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Sendmail Trojan Horse
CERT® Advisory CA-2002-28 Trojan Horse Sendmail DistributionOriginal release date: October 08, 2002
Last revised: --
A complete revision history is at the end of this file.
The CERT/CC has received confirmation that some copies of the source code for the Sendmail package were modified by an intruder to contain a Trojan horse.
Sites that employ, redistribute, or mirror the Sendmail package should immediately verify the integrity of their distribution.
The CERT/CC has received confirmation that some copies of the source code for the Sendmail package have been modified by an intruder to contain a Trojan horse.
The following files were modified to include the malicious code:
These files began to appear in downloads from the FTP server ftp.sendmail.org on or around September 28, 2002. The Sendmail development team disabled the compromised FTP server on October 6, 2002 at approximately 22:15 PDT. It does not appear that copies downloaded via HTTP contained the Trojan horse; however, the CERT/CC encourages users who may have downloaded the source code via HTTP during this time period to take the steps outlined in the Solution section as a precautionary measure.
The Trojan horse versions of Sendmail contain malicious code that is run during the process of building the software. This code forks a process that connects to a fixed remote server on 6667/tcp. This forked process allows the intruder to open a shell running in the context of the user who built the Sendmail software. There is no evidence that the process is persistent after a reboot of the compromised system. However, a subsequent build of the Trojan horse Sendmail package will re-establish the backdoor process.
An intruder operating from the remote address specified in the malicious code can gain unauthorized remote access to any host that compiled a version of Sendmail from this Trojan horse version of the source code. The level of access would be that of the user who compiled the source code.
It is important to understand that the compromise is to the system that is used to build the Sendmail software and not to the systems that run the Sendmail daemon. Because the compromised system creates a tunnel to the intruder-controlled system, the intruder may have a path through network access controls.
Obtain an authentic version of Sendmail
The primary distribution site for Sendmail is
Sites that mirror the Sendmail source code are encouraged to verify the integrity of their sources.
Verify software authenticity
We strongly encourage sites that recently downloaded a copy of the Sendmail distribution to verify the authenticity of their distribution, regardless of where it was obtained. Furthermore, we encourage users to inspect any and all software that may have been downloaded from the compromised site. Note that it is not sufficient to rely on the timestamps or sizes of the file when trying to determine whether or not you have a copy of the Trojan horse version.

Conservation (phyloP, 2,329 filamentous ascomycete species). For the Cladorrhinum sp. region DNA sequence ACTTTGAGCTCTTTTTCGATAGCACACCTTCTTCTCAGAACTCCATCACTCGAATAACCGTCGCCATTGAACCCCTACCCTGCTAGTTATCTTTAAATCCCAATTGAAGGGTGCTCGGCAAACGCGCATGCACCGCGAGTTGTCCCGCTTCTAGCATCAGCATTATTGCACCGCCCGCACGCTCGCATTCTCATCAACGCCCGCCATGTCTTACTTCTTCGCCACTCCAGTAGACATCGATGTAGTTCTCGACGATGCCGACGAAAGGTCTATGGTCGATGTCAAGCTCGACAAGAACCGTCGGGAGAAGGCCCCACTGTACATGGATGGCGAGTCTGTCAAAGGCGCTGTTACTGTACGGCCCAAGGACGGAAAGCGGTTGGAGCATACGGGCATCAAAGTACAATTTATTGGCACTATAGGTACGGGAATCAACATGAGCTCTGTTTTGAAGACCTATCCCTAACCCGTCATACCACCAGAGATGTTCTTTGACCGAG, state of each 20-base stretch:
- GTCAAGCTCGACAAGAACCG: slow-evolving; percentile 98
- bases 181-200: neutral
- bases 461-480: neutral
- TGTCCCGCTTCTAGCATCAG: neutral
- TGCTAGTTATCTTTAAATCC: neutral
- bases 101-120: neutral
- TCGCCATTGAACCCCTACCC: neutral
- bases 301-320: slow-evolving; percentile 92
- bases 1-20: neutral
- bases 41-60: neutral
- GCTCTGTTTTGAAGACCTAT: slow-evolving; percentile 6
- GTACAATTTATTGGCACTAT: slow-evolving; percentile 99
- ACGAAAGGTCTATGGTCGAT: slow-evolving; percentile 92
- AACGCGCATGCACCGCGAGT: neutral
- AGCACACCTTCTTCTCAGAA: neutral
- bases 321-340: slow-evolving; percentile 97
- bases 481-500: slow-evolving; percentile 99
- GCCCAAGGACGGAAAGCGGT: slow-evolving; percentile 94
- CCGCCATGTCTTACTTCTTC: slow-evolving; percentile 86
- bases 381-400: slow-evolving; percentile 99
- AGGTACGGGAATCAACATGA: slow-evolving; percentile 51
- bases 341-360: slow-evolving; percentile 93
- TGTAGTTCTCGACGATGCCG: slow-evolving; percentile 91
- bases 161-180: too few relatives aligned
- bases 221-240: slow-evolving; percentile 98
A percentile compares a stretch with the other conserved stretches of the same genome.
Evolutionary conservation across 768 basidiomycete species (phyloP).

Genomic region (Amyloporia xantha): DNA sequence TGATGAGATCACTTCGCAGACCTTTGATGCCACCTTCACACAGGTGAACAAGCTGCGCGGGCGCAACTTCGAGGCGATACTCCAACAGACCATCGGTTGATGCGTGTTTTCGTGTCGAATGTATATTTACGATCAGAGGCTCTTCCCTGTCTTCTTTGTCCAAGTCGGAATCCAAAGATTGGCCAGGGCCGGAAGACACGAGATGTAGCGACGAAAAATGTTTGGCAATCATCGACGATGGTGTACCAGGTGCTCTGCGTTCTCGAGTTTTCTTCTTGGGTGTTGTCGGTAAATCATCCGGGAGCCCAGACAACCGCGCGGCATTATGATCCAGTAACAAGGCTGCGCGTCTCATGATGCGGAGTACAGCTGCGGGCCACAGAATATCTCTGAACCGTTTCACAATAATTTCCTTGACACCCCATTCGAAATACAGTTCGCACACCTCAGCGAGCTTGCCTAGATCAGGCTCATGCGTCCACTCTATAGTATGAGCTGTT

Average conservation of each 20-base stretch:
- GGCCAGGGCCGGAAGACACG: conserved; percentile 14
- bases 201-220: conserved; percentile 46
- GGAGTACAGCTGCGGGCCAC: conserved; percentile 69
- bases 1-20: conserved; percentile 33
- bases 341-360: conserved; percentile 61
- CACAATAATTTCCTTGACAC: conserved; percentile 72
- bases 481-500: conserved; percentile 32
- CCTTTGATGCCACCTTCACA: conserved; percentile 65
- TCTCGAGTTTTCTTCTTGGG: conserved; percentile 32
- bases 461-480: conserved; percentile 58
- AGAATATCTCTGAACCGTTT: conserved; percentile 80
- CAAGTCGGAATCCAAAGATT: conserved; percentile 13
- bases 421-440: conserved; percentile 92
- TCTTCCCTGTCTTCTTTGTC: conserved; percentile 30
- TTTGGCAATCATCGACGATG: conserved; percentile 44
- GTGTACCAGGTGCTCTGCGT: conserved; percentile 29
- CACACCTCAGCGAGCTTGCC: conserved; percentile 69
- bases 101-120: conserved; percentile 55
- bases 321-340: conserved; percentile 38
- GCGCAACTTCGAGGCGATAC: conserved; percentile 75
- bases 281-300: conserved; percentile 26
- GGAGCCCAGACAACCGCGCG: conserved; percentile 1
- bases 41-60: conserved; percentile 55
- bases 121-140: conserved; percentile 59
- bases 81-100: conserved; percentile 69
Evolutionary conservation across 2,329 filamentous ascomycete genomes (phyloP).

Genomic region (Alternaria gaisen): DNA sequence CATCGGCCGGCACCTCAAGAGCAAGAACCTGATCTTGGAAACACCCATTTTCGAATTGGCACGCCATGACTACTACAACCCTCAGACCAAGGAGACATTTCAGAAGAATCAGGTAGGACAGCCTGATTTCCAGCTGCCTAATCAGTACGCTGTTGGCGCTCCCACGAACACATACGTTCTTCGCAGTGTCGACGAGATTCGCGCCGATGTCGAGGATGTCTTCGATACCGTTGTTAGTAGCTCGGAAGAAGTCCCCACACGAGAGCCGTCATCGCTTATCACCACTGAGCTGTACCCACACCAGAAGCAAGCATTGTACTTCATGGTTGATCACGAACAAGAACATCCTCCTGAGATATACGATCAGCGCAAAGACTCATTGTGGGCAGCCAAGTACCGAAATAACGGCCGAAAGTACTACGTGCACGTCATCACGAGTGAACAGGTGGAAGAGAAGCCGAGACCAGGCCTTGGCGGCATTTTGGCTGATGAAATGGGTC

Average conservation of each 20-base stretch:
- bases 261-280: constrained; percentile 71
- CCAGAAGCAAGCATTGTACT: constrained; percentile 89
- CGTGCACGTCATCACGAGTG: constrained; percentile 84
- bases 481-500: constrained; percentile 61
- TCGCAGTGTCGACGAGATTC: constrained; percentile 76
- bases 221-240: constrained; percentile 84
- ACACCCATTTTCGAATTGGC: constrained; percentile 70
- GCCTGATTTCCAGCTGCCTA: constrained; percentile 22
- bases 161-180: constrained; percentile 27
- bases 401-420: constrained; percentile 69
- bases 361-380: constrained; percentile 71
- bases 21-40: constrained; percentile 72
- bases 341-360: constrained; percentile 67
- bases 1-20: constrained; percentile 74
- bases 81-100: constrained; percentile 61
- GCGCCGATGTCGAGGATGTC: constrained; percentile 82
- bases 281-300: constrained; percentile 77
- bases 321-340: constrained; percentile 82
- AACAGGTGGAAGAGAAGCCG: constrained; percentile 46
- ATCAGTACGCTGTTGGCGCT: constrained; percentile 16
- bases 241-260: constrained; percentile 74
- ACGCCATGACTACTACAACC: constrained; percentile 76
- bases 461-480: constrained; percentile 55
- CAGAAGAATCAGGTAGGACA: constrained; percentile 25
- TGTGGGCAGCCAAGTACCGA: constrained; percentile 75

Verify PGP signatures
The Sendmail source distribution is cryptographically signed with the following PGP key:
pub 1024R/678C0A03 2001-12-18 Sendmail Signing Key/2002
Key fingerprint = 7B 02 F4 AA FC C0 22 DA 47 3E 2A 9A 9B 35 22 45
The Trojan horse copy did not include an updated PGP signature, so attempts to verify its integrity would have failed. The sendmail.org staff has verified that the Trojan horse copies did indeed fail PGP signature checks.
Verify MD5 checksums
In the absence of PGP, you can use the following MD5 checksums to verify the integrity of your Sendmail source code distribution:Correct versions:
As a matter of good security practice, the CERT/CC encourages users to verify, whenever possible, the integrity of downloaded software. For more information, see
Employ egress filtering
Egress filtering manages the flow of traffic as it leaves a network under your administrative control.
In the case of the Trojan horse Sendmail distribution, employing egress filtering can help prevent systems on your network from connecting to the remote intruder-controlled system. Blocking outbound TCP connections to port 6667 from your network reduces the risk of internal compromised machines communicating with the remote system.
Build software as an unprivileged user
Sites are encouraged to build software from source code as an unprivileged, non-root user on the system. This can lessen the immediate impact of Trojan horse software. Compiling software that contains Trojan horses as the root user results in a compromise that is much more difficult to reliably recover from than if the Trojan horse is executed as a normal, unprivileged user on the system.
Recovering from a system compromise
If you believe a system under your administrative control has been compromised, please follow the steps outlined in
The CERT/CC is interested in receiving reports of this activity. If machines under your administrative control are compromised, please send mail to email@example.com with the following text included in the subject line: "[CERT#33376]".
Appendix A. - Vendor Information
This appendix contains information provided by vendors for this advisory. As vendors report new information to the CERT/CC, we will update this section and note the changes in our revision history. If a particular vendor is not listed below, we have not received their comments.
The CERT Coordination Center thanks the staff at the Sendmail Consortium for bringing this issue to our attention.
Feedback can be directed to the authors: Chad Dougherty, Marty Lindner.
This document is available from: https://www.cert.org/advisories/CA-2002-28.html
CERT/CC Contact Information
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Copyright 2002 Carnegie Mellon University.
October 08, 2002: Initial release